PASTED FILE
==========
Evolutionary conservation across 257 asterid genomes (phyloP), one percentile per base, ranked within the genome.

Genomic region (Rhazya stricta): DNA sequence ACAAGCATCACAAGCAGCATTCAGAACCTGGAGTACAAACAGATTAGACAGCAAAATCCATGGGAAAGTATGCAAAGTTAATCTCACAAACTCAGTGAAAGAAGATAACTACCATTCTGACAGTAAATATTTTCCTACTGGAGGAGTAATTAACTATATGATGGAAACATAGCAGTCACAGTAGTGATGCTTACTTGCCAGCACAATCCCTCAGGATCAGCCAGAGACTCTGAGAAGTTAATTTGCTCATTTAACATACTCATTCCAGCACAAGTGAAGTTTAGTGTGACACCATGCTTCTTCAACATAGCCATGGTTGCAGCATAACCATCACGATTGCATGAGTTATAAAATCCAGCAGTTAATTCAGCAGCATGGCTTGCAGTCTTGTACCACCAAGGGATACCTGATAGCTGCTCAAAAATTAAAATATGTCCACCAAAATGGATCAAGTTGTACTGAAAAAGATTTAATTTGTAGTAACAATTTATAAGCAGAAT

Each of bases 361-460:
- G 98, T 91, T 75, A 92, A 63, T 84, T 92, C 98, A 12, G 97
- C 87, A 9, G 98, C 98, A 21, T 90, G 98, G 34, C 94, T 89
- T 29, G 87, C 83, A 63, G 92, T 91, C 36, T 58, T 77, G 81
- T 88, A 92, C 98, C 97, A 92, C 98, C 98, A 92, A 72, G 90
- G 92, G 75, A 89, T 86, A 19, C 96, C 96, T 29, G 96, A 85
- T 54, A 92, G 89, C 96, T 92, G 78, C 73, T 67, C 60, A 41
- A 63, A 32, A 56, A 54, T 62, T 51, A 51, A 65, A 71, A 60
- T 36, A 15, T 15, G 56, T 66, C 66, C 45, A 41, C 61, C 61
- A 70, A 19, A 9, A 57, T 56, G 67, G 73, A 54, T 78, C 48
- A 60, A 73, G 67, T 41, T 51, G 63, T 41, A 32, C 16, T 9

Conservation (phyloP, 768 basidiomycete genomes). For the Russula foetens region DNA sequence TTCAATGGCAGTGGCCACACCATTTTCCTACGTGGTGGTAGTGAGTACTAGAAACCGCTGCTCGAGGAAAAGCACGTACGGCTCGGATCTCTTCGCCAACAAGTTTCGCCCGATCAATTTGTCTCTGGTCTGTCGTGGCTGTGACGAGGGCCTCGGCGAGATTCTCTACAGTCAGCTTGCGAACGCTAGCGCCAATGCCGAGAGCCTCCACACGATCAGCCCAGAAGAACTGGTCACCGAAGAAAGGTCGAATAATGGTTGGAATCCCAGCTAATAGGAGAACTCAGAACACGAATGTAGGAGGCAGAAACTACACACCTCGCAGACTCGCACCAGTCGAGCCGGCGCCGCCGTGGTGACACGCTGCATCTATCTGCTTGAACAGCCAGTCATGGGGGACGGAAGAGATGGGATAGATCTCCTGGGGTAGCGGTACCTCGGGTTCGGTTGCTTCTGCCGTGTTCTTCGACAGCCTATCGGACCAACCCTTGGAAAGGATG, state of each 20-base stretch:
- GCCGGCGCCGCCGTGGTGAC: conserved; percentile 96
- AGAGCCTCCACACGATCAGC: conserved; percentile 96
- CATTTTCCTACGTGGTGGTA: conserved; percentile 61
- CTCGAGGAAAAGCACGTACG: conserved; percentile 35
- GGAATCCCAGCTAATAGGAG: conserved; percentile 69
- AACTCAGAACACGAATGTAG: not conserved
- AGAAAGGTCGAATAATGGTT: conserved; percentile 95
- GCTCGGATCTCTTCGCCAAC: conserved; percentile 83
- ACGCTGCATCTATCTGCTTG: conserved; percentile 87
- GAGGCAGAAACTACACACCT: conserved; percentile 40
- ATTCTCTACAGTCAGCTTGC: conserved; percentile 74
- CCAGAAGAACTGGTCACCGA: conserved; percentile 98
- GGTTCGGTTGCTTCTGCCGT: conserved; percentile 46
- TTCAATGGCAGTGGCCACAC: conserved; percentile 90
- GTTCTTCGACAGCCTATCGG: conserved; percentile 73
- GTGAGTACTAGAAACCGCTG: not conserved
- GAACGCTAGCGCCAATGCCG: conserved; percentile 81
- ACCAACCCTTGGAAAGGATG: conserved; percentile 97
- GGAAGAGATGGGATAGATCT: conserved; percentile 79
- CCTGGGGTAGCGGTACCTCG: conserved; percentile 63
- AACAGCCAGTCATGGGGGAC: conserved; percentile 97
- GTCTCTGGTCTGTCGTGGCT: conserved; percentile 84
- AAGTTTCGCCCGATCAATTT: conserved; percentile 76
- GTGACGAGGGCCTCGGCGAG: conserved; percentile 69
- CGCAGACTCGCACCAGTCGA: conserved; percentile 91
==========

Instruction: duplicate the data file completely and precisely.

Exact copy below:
Evolutionary conservation across 257 asterid genomes (phyloP), one percentile per base, ranked within the genome.

Genomic region (Rhazya stricta): DNA sequence ACAAGCATCACAAGCAGCATTCAGAACCTGGAGTACAAACAGATTAGACAGCAAAATCCATGGGAAAGTATGCAAAGTTAATCTCACAAACTCAGTGAAAGAAGATAACTACCATTCTGACAGTAAATATTTTCCTACTGGAGGAGTAATTAACTATATGATGGAAACATAGCAGTCACAGTAGTGATGCTTACTTGCCAGCACAATCCCTCAGGATCAGCCAGAGACTCTGAGAAGTTAATTTGCTCATTTAACATACTCATTCCAGCACAAGTGAAGTTTAGTGTGACACCATGCTTCTTCAACATAGCCATGGTTGCAGCATAACCATCACGATTGCATGAGTTATAAAATCCAGCAGTTAATTCAGCAGCATGGCTTGCAGTCTTGTACCACCAAGGGATACCTGATAGCTGCTCAAAAATTAAAATATGTCCACCAAAATGGATCAAGTTGTACTGAAAAAGATTTAATTTGTAGTAACAATTTATAAGCAGAAT

Each of bases 361-460:
- G 98, T 91, T 75, A 92, A 63, T 84, T 92, C 98, A 12, G 97
- C 87, A 9, G 98, C 98, A 21, T 90, G 98, G 34, C 94, T 89
- T 29, G 87, C 83, A 63, G 92, T 91, C 36, T 58, T 77, G 81
- T 88, A 92, C 98, C 97, A 92, C 98, C 98, A 92, A 72, G 90
- G 92, G 75, A 89, T 86, A 19, C 96, C 96, T 29, G 96, A 85
- T 54, A 92, G 89, C 96, T 92, G 78, C 73, T 67, C 60, A 41
- A 63, A 32, A 56, A 54, T 62, T 51, A 51, A 65, A 71, A 60
- T 36, A 15, T 15, G 56, T 66, C 66, C 45, A 41, C 61, C 61
- A 70, A 19, A 9, A 57, T 56, G 67, G 73, A 54, T 78, C 48
- A 60, A 73, G 67, T 41, T 51, G 63, T 41, A 32, C 16, T 9

Conservation (phyloP, 768 basidiomycete genomes). For the Russula foetens region DNA sequence TTCAATGGCAGTGGCCACACCATTTTCCTACGTGGTGGTAGTGAGTACTAGAAACCGCTGCTCGAGGAAAAGCACGTACGGCTCGGATCTCTTCGCCAACAAGTTTCGCCCGATCAATTTGTCTCTGGTCTGTCGTGGCTGTGACGAGGGCCTCGGCGAGATTCTCTACAGTCAGCTTGCGAACGCTAGCGCCAATGCCGAGAGCCTCCACACGATCAGCCCAGAAGAACTGGTCACCGAAGAAAGGTCGAATAATGGTTGGAATCCCAGCTAATAGGAGAACTCAGAACACGAATGTAGGAGGCAGAAACTACACACCTCGCAGACTCGCACCAGTCGAGCCGGCGCCGCCGTGGTGACACGCTGCATCTATCTGCTTGAACAGCCAGTCATGGGGGACGGAAGAGATGGGATAGATCTCCTGGGGTAGCGGTACCTCGGGTTCGGTTGCTTCTGCCGTGTTCTTCGACAGCCTATCGGACCAACCCTTGGAAAGGATG, state of each 20-base stretch:
- GCCGGCGCCGCCGTGGTGAC: conserved; percentile 96
- AGAGCCTCCACACGATCAGC: conserved; percentile 96
- CATTTTCCTACGTGGTGGTA: conserved; percentile 61
- CTCGAGGAAAAGCACGTACG: conserved; percentile 35
- GGAATCCCAGCTAATAGGAG: conserved; percentile 69
- AACTCAGAACACGAATGTAG: not conserved
- AGAAAGGTCGAATAATGGTT: conserved; percentile 95
- GCTCGGATCTCTTCGCCAAC: conserved; percentile 83
- ACGCTGCATCTATCTGCTTG: conserved; percentile 87
- GAGGCAGAAACTACACACCT: conserved; percentile 40
- ATTCTCTACAGTCAGCTTGC: conserved; percentile 74
- CCAGAAGAACTGGTCACCGA: conserved; percentile 98
- GGTTCGGTTGCTTCTGCCGT: conserved; percentile 46
- TTCAATGGCAGTGGCCACAC: conserved; percentile 90
- GTTCTTCGACAGCCTATCGG: conserved; percentile 73
- GTGAGTACTAGAAACCGCTG: not conserved
- GAACGCTAGCGCCAATGCCG: conserved; percentile 81
- ACCAACCCTTGGAAAGGATG: conserved; percentile 97
- GGAAGAGATGGGATAGATCT: conserved; percentile 79
- CCTGGGGTAGCGGTACCTCG: conserved; percentile 63
- AACAGCCAGTCATGGGGGAC: conserved; percentile 97
- GTCTCTGGTCTGTCGTGGCT: conserved; percentile 84
- AAGTTTCGCCCGATCAATTT: conserved; percentile 76
- GTGACGAGGGCCTCGGCGAG: conserved; percentile 69
- CGCAGACTCGCACCAGTCGA: conserved; percentile 91